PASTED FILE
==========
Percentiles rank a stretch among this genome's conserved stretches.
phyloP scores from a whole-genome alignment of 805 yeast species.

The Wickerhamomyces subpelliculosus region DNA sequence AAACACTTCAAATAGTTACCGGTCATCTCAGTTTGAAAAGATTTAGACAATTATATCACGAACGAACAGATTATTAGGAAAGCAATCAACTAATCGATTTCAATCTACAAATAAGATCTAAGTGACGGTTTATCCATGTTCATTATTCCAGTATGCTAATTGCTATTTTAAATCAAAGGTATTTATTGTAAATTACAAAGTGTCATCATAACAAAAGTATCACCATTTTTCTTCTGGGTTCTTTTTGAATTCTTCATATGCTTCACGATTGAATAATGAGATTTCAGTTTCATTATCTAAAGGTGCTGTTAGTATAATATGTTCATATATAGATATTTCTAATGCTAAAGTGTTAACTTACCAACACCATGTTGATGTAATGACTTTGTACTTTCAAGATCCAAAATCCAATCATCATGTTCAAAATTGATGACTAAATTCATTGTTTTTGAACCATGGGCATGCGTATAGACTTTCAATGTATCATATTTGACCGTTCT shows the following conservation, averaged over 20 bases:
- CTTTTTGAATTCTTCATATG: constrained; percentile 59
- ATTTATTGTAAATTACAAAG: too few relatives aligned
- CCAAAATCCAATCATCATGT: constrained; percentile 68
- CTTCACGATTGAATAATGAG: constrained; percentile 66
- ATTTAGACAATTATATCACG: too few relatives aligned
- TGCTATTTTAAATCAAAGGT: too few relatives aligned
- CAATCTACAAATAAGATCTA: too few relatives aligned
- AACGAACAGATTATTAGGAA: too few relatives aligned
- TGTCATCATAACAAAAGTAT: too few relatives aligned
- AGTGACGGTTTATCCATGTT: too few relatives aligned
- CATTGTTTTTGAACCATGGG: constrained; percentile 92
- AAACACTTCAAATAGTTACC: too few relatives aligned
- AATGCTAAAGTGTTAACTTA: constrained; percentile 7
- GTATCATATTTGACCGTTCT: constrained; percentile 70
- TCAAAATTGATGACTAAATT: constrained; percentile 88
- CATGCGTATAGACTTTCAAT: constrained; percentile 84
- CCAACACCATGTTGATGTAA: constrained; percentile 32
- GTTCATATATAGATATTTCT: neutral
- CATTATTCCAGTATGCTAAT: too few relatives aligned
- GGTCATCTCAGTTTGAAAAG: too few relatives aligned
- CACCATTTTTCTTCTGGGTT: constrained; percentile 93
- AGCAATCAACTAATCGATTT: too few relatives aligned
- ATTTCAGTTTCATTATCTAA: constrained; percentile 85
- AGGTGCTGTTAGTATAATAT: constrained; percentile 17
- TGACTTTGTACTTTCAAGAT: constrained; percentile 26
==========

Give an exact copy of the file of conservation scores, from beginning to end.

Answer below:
Percentiles rank a stretch among this genome's conserved stretches.
phyloP scores from a whole-genome alignment of 805 yeast species.

The Wickerhamomyces subpelliculosus region DNA sequence AAACACTTCAAATAGTTACCGGTCATCTCAGTTTGAAAAGATTTAGACAATTATATCACGAACGAACAGATTATTAGGAAAGCAATCAACTAATCGATTTCAATCTACAAATAAGATCTAAGTGACGGTTTATCCATGTTCATTATTCCAGTATGCTAATTGCTATTTTAAATCAAAGGTATTTATTGTAAATTACAAAGTGTCATCATAACAAAAGTATCACCATTTTTCTTCTGGGTTCTTTTTGAATTCTTCATATGCTTCACGATTGAATAATGAGATTTCAGTTTCATTATCTAAAGGTGCTGTTAGTATAATATGTTCATATATAGATATTTCTAATGCTAAAGTGTTAACTTACCAACACCATGTTGATGTAATGACTTTGTACTTTCAAGATCCAAAATCCAATCATCATGTTCAAAATTGATGACTAAATTCATTGTTTTTGAACCATGGGCATGCGTATAGACTTTCAATGTATCATATTTGACCGTTCT shows the following conservation, averaged over 20 bases:
- CTTTTTGAATTCTTCATATG: constrained; percentile 59
- ATTTATTGTAAATTACAAAG: too few relatives aligned
- CCAAAATCCAATCATCATGT: constrained; percentile 68
- CTTCACGATTGAATAATGAG: constrained; percentile 66
- ATTTAGACAATTATATCACG: too few relatives aligned
- TGCTATTTTAAATCAAAGGT: too few relatives aligned
- CAATCTACAAATAAGATCTA: too few relatives aligned
- AACGAACAGATTATTAGGAA: too few relatives aligned
- TGTCATCATAACAAAAGTAT: too few relatives aligned
- AGTGACGGTTTATCCATGTT: too few relatives aligned
- CATTGTTTTTGAACCATGGG: constrained; percentile 92
- AAACACTTCAAATAGTTACC: too few relatives aligned
- AATGCTAAAGTGTTAACTTA: constrained; percentile 7
- GTATCATATTTGACCGTTCT: constrained; percentile 70
- TCAAAATTGATGACTAAATT: constrained; percentile 88
- CATGCGTATAGACTTTCAAT: constrained; percentile 84
- CCAACACCATGTTGATGTAA: constrained; percentile 32
- GTTCATATATAGATATTTCT: neutral
- CATTATTCCAGTATGCTAAT: too few relatives aligned
- GGTCATCTCAGTTTGAAAAG: too few relatives aligned
- CACCATTTTTCTTCTGGGTT: constrained; percentile 93
- AGCAATCAACTAATCGATTT: too few relatives aligned
- ATTTCAGTTTCATTATCTAA: constrained; percentile 85
- AGGTGCTGTTAGTATAATAT: constrained; percentile 17
- TGACTTTGTACTTTCAAGAT: constrained; percentile 26